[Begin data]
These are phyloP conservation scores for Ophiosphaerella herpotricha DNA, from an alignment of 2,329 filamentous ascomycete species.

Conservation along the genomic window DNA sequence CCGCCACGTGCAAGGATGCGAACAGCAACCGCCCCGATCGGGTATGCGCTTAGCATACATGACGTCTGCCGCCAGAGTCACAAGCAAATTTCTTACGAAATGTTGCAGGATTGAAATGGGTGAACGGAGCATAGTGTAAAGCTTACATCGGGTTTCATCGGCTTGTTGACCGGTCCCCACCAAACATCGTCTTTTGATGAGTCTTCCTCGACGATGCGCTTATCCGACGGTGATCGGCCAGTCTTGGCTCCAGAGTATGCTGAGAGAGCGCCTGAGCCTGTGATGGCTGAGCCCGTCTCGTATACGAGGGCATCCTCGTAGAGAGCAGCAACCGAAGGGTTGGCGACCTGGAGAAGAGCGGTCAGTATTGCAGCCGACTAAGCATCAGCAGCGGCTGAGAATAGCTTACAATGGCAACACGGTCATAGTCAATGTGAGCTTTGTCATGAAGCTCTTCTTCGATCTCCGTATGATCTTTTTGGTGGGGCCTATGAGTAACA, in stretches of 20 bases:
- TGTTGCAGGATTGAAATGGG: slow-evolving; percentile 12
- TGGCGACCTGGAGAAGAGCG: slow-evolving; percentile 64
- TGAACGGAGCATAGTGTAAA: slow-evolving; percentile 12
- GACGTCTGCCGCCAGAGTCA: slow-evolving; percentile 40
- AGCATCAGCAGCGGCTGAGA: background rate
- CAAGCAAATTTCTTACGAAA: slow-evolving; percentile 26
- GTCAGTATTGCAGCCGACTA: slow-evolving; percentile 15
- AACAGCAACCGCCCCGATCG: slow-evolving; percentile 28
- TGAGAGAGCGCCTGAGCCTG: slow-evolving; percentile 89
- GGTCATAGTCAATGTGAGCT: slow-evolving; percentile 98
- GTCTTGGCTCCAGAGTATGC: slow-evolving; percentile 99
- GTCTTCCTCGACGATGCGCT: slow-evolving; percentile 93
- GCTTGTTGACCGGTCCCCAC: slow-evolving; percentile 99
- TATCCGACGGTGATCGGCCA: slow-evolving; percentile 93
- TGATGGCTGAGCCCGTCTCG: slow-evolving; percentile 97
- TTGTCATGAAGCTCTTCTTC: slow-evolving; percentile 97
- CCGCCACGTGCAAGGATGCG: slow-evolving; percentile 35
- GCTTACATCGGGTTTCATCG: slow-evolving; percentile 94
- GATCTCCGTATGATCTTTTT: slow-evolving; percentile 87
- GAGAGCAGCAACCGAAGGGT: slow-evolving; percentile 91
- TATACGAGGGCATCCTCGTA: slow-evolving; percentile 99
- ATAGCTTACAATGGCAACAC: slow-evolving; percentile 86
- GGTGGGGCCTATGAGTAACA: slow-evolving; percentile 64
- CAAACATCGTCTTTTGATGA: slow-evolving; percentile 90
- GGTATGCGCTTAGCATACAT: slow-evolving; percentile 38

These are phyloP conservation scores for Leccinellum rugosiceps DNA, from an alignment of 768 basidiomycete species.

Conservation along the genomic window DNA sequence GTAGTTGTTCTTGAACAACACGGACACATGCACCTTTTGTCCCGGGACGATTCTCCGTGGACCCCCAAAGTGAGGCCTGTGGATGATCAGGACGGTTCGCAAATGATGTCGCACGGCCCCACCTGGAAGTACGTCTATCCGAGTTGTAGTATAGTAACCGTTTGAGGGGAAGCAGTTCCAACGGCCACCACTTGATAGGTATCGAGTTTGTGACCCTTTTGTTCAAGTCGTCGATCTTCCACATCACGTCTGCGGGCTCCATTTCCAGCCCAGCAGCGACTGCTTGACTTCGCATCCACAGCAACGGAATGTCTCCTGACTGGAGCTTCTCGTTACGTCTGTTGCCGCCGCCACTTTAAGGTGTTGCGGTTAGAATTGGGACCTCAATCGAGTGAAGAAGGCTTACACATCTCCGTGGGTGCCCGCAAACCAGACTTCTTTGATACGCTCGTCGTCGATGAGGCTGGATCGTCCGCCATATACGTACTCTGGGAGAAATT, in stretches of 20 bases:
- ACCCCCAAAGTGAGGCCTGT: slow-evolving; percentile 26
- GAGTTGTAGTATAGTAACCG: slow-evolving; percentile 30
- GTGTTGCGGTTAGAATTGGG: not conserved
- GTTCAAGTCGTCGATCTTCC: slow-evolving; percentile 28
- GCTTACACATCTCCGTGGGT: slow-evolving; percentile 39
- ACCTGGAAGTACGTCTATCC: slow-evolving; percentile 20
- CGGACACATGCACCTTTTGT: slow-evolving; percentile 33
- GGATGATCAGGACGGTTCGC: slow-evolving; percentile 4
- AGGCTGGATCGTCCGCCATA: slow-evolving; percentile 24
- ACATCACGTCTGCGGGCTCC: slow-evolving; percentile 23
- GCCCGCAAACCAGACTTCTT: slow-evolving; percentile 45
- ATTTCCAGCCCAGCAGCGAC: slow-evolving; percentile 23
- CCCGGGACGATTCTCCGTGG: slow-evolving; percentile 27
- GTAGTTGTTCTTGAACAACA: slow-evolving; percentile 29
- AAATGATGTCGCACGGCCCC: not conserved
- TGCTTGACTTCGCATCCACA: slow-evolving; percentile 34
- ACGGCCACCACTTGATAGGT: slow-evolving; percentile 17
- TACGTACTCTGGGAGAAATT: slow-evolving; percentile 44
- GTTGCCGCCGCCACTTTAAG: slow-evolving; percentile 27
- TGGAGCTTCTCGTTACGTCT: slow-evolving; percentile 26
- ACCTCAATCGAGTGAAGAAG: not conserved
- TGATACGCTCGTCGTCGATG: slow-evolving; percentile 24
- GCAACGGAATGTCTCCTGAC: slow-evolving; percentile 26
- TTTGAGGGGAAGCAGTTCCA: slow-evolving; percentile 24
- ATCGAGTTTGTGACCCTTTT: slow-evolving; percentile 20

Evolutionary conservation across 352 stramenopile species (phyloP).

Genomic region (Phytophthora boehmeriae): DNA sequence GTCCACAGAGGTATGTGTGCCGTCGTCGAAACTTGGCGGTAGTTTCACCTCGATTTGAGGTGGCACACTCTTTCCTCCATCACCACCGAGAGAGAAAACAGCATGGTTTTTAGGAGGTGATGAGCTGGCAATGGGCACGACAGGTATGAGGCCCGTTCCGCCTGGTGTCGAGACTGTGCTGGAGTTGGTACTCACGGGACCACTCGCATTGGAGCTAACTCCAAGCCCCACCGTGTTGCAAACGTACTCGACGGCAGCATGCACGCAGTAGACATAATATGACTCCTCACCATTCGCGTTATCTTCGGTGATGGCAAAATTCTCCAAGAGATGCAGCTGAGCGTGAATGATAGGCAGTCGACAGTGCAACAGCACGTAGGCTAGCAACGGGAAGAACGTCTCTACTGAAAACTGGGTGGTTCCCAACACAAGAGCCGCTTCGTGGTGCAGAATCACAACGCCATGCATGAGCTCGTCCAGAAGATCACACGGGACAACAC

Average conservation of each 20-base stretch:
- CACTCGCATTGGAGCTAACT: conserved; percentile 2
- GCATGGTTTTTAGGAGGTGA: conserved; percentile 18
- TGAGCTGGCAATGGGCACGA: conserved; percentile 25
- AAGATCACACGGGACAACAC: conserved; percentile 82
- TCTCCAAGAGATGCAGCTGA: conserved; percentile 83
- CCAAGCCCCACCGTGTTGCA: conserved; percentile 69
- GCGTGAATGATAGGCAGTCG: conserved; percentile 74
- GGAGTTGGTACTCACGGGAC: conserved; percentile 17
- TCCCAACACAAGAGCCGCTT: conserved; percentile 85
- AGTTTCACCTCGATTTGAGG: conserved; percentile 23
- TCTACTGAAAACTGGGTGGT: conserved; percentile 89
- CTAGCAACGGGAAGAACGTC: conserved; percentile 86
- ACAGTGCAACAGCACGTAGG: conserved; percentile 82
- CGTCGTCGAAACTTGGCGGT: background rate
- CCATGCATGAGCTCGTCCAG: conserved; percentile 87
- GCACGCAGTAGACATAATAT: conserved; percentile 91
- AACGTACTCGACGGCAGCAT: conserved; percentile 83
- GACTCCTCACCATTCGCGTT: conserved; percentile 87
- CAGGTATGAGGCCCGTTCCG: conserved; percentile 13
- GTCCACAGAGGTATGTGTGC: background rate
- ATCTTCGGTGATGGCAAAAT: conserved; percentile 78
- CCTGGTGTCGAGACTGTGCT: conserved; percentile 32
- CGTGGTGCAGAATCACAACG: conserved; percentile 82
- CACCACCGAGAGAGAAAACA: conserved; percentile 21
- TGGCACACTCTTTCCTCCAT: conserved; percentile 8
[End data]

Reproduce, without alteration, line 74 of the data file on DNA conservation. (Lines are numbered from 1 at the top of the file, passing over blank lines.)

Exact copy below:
- AACGTACTCGACGGCAGCAT: conserved; percentile 83